Andre Mollet was a French garden designer and writer active in England, as royal gardener to both Charles I and II, in the 17th century. Mollet came from a family of gardeners and is especially noted for writing the highly influential Le Jardin de plaisir (1651).
André Mollet became royal gardener to Queen Christina in Stockholm. His lasting record is his handsomely-printed folio, Le Jardin de plaisir ("The Pleasure Garden") , Stockholm 1651, which he illustrated with meticulous copperplate engravings after his own designs, and which, with an eye to a European aristocratic clientele, he published in Swedish, French and German. In his designs the rich patterning of parterres, which had formerly been a garden feature of interest in isolation, was for the first time arranged in significant relation to the plan of the house. Mollet's designs coordinated the elements of scythed turf—making its debut here as an essential element of garden design—with gravel paths, basins and fountains, parterres, bosquets and allées.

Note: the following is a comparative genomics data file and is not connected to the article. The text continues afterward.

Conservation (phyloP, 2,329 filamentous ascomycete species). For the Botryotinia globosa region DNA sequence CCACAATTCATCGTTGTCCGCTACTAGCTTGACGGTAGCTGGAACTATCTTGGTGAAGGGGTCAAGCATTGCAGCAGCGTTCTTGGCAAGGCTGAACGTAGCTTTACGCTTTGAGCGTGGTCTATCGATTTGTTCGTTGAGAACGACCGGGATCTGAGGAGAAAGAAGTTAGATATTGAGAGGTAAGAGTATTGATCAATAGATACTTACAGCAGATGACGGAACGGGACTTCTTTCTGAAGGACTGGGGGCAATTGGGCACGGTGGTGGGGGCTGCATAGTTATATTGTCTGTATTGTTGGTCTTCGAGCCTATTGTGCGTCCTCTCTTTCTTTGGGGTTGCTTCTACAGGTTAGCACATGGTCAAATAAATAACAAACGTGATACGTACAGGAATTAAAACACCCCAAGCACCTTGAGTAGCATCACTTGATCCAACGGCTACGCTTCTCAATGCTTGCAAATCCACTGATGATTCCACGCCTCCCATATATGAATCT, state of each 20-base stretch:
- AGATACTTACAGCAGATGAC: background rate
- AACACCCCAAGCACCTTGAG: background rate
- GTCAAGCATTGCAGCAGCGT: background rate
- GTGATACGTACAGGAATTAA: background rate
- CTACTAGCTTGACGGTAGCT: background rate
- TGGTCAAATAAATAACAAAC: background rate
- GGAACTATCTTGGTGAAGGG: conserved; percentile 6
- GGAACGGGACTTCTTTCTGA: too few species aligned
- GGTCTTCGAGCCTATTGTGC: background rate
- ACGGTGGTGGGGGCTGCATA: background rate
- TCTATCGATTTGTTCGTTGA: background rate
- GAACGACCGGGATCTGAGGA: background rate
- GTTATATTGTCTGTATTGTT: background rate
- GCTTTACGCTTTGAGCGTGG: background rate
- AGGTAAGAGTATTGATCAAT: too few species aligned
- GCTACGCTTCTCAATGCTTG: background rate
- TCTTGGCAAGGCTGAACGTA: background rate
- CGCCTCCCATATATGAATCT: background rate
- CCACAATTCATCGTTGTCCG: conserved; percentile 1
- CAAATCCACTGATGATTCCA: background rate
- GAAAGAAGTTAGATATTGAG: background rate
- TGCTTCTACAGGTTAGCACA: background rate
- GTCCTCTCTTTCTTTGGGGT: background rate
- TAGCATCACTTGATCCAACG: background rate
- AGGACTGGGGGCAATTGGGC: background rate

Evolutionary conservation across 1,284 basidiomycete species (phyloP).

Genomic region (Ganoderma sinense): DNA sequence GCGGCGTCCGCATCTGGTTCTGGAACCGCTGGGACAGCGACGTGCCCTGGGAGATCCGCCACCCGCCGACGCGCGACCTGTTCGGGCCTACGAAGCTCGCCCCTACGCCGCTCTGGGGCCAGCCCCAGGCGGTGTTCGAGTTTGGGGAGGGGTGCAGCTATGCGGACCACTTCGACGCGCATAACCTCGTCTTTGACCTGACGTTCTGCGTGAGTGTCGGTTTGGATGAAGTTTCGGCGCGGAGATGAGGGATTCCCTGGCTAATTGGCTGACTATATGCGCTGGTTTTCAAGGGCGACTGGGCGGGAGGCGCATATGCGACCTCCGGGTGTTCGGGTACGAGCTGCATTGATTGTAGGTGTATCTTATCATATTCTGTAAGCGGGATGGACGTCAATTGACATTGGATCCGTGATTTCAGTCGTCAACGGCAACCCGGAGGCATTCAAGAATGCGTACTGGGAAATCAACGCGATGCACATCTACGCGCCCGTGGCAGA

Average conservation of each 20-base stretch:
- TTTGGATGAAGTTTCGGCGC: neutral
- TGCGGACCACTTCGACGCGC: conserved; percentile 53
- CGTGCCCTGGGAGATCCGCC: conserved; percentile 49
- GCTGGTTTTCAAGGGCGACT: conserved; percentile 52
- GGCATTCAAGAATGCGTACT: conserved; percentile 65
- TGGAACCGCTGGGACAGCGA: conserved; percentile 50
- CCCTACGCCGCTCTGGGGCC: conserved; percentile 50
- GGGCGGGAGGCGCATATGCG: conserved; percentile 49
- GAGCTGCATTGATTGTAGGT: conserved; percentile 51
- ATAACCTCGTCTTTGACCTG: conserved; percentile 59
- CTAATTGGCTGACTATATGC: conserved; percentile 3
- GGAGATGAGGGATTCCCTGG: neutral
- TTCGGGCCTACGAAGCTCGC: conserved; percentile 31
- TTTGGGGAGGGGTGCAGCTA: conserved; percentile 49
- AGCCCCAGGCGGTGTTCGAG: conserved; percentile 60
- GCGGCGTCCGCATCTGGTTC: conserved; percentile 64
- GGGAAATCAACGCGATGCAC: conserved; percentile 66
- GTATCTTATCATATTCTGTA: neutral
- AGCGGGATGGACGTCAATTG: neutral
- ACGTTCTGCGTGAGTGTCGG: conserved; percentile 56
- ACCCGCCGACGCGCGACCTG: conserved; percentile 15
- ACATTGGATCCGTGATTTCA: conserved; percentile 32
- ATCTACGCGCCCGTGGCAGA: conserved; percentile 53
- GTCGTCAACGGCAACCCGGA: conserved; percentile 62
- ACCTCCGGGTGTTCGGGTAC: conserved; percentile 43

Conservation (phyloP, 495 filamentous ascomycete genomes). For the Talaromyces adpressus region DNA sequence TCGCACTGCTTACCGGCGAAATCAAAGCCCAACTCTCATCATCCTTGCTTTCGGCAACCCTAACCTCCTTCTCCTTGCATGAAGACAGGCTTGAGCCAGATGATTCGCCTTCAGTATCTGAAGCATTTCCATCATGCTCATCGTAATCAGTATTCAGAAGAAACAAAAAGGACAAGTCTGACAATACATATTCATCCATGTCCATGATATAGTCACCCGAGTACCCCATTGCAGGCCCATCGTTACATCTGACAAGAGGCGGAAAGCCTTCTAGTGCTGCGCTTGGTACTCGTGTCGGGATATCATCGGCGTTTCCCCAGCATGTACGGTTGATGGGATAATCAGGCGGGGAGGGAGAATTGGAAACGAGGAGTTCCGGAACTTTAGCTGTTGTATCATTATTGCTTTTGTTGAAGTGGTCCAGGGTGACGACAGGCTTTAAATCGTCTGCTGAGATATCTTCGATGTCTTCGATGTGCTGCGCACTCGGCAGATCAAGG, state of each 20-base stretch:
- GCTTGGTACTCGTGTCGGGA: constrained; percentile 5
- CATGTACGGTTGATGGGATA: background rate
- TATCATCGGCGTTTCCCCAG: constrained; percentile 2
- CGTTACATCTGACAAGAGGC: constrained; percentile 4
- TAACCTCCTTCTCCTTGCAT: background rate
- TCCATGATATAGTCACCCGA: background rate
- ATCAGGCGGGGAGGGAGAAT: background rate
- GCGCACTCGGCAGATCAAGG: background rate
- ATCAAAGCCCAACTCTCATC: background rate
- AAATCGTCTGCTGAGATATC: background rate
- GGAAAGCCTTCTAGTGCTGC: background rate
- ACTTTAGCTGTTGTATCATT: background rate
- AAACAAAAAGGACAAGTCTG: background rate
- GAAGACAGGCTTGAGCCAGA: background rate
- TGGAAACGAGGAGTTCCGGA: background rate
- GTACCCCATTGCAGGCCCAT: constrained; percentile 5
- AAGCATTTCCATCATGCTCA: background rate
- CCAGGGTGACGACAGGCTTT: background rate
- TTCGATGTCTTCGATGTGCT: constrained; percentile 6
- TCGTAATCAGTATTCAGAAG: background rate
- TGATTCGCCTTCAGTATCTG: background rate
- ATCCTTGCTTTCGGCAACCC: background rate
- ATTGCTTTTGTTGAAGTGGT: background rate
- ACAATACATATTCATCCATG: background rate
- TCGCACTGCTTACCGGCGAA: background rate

Mollet was summoned to England in the 1620s to lay out gardens for Charles I of England and perhaps the parterres at Wilton House, but by 1633 he was in the service of Prince Frederick Henry of Orange, for whom he laid out parterres en broderie that included the lion rampant of the prince's coat-of-arms, in turf and clipped boxwood, set in colored gravels at Huis Honselaarsdijk, and at the prince's other main residence, Huis ter Nieuwburg near Rijswijk.
Pattacini, Laurence, 'Andre Mollet, Royal Gardener in St James's Park, London', Garden History, Vol. 26, No. 1 (Summer, 1998), pp. 3-18